According to Hendrik du Toit, CEO of Ninety One, products from carbon-intensive economies such as South Africa face punitive measures in large markets like the EU. However, moving to net zero also offers opportunities.
“South Africa is facing the challenge of climate change. We could lead on climate change and access capital [to deal with it]. If we don’t, we could be excluded from capital markets and capital flows to South Africa could be penalized. As a result, the cost of capital will increase and economic growth will slow down further, ”he added during a webinar.
Ninety One advocates that South Africa use this unique opportunity to reposition its economy for long-term growth, Du Toit said.
The latest report from the Intergovernmental Panel on Climate Change (IPCC), which scientists from 195 countries gathered, highlighted the environmental challenge facing South Africa and many emerging markets.
“It is unequivocal that human influence has warmed the atmosphere, the oceans and the land,” the report says.
“It’s a consensus report,” said Jeremy Gardiner, marketing director for Ninety One. “It is not a few fear-mongering scientists or professors who are making these statements. They agreed that human-induced climate change is leading to more frequent and extreme weather conditions and fires.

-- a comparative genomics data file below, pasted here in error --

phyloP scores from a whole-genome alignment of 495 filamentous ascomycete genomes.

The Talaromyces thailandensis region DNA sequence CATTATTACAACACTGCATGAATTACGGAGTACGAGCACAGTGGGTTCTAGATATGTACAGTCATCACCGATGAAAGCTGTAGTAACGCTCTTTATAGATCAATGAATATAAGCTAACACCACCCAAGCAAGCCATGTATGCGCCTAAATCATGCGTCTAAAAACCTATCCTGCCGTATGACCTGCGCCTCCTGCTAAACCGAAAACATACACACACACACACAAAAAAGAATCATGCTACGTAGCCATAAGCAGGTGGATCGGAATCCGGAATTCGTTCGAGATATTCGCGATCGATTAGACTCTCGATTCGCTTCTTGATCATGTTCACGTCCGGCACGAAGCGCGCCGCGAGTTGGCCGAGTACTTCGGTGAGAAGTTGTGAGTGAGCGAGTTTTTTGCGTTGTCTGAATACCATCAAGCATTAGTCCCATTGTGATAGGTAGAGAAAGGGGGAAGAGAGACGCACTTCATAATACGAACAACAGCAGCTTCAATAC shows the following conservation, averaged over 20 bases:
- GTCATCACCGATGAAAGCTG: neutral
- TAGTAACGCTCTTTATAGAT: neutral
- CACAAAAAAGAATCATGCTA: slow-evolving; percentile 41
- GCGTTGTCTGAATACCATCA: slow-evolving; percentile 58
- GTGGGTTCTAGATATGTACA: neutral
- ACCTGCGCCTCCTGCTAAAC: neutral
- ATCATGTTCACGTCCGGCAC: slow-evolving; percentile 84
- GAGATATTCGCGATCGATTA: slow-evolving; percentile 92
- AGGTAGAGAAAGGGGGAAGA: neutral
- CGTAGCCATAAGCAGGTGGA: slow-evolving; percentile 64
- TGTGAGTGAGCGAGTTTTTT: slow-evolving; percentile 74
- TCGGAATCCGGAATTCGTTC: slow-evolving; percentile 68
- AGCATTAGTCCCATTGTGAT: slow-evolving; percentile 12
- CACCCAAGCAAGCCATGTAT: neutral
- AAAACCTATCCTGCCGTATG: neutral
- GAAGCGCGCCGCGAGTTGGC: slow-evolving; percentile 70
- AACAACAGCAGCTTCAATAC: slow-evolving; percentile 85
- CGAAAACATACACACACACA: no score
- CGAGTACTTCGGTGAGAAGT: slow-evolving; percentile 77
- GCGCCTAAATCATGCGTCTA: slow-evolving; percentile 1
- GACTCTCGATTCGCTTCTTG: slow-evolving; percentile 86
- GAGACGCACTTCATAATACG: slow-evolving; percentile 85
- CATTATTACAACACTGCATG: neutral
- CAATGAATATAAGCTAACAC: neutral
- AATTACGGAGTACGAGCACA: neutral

“So let there be no doubt that this affects our planet. The proof is all around us. We just had the hottest July in 146 years.
According to The Washington Post, the report, released earlier this month, is nearly 4,000 pages long and includes 234 authors and around 14,000 citations from existing scientific studies.
Given this information, Gardiner said South Africa needs to act quickly.
“There is a huge threat or a huge opportunity. We have to make sure it’s an opportunity, ”he added.
Penalties and carbon scores
Du Toit said the trend to net zero was leading to larger markets imposing punitive measures. The EU has introduced border taxes for imported carbon-intensive products, for example penalizing countries like South Africa.
Gardiner said that from 2023, Europe will have carbon scores on every imported product.
“You will see the sugar, carbohydrate and carbon content of each product,” he added.
Such carbon scores could hurt South African exports, as the country is one of the biggest carbon emitters in the world.
“It’s getting worse,” Gardiner said. “Every citizen will also be under pressure to reduce their personal carbon footprint. So, are you going on vacation to a place with a high carbon footprint, or are you going to Sweden? Do you buy your oranges from South Africa or Spain?
Gardiner added that countries were going to be under enormous pressure to reduce carbon emissions. South Africa has faced particular pressure as it has the twelfth highest emissions in the world.
“We are one of the most carbon intensive economies in the world,” said Du Toit. “But there is an opportunity. If South Africa seizes the opportunity to be one of the first major emerging markets to strike the right deal, we could access the financing. It could give us the right injection of capital.
Disclosure: Justin Brown owns five shares of Ninety One Ltd.
This article first appeared on Citywire South Africa here, and republished with permission.